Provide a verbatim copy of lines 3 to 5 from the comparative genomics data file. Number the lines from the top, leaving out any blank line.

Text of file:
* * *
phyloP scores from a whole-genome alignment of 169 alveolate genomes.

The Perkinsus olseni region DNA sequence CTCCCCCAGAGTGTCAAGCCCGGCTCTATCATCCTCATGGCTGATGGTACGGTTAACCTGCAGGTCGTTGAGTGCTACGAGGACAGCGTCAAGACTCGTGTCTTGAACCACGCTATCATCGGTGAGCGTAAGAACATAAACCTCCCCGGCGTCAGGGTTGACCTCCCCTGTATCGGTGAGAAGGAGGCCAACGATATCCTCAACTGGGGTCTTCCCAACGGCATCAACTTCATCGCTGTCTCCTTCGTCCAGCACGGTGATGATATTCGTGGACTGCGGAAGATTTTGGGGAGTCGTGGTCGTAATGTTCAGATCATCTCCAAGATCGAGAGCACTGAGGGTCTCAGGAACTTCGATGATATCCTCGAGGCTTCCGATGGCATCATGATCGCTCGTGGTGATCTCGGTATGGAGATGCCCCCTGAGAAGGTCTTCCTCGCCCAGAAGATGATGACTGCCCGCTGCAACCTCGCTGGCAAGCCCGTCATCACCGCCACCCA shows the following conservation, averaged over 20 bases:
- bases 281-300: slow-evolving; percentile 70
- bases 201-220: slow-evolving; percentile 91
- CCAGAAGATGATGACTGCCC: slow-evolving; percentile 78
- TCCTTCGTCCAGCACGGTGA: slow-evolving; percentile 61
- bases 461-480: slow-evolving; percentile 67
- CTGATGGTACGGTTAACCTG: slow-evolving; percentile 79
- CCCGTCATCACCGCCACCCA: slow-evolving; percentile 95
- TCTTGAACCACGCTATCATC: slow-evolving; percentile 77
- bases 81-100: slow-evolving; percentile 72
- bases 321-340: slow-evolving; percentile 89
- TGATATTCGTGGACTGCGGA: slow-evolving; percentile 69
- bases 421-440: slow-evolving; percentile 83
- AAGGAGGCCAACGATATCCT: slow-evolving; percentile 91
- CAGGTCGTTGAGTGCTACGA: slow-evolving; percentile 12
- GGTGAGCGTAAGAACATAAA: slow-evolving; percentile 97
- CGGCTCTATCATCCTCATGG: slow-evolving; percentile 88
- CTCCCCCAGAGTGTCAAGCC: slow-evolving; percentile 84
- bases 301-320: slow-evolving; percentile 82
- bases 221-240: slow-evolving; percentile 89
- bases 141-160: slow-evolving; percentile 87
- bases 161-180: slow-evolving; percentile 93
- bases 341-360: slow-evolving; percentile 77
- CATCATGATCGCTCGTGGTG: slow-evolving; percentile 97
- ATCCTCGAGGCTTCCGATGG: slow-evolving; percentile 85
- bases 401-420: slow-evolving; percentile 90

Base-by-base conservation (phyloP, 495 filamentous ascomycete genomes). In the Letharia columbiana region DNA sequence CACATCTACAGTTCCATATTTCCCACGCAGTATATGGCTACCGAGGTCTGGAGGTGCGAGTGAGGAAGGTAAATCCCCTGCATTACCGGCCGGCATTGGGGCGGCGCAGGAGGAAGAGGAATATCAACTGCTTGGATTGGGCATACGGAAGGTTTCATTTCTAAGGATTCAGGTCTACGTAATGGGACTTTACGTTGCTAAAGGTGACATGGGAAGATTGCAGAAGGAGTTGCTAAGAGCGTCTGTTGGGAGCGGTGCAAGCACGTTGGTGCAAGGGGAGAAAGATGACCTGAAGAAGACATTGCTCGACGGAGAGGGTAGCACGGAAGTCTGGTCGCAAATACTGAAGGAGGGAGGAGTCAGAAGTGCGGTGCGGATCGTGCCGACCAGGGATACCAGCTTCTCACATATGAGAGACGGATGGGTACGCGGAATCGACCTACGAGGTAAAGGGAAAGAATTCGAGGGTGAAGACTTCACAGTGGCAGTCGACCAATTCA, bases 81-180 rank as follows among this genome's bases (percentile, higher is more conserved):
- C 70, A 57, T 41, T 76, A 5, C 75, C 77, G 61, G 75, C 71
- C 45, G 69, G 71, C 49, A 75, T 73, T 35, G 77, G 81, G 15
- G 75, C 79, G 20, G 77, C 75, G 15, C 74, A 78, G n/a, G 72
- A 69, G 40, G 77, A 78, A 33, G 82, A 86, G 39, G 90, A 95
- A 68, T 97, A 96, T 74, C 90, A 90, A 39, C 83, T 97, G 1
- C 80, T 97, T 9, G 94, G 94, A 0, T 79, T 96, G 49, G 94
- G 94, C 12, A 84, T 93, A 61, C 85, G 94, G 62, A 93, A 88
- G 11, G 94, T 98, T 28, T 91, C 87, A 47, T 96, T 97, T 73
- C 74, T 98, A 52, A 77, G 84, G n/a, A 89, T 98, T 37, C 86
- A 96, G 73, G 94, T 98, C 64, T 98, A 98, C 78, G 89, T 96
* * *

- bases 281-300: slow-evolving; percentile 70
- bases 201-220: slow-evolving; percentile 91
- CCAGAAGATGATGACTGCCC: slow-evolving; percentile 78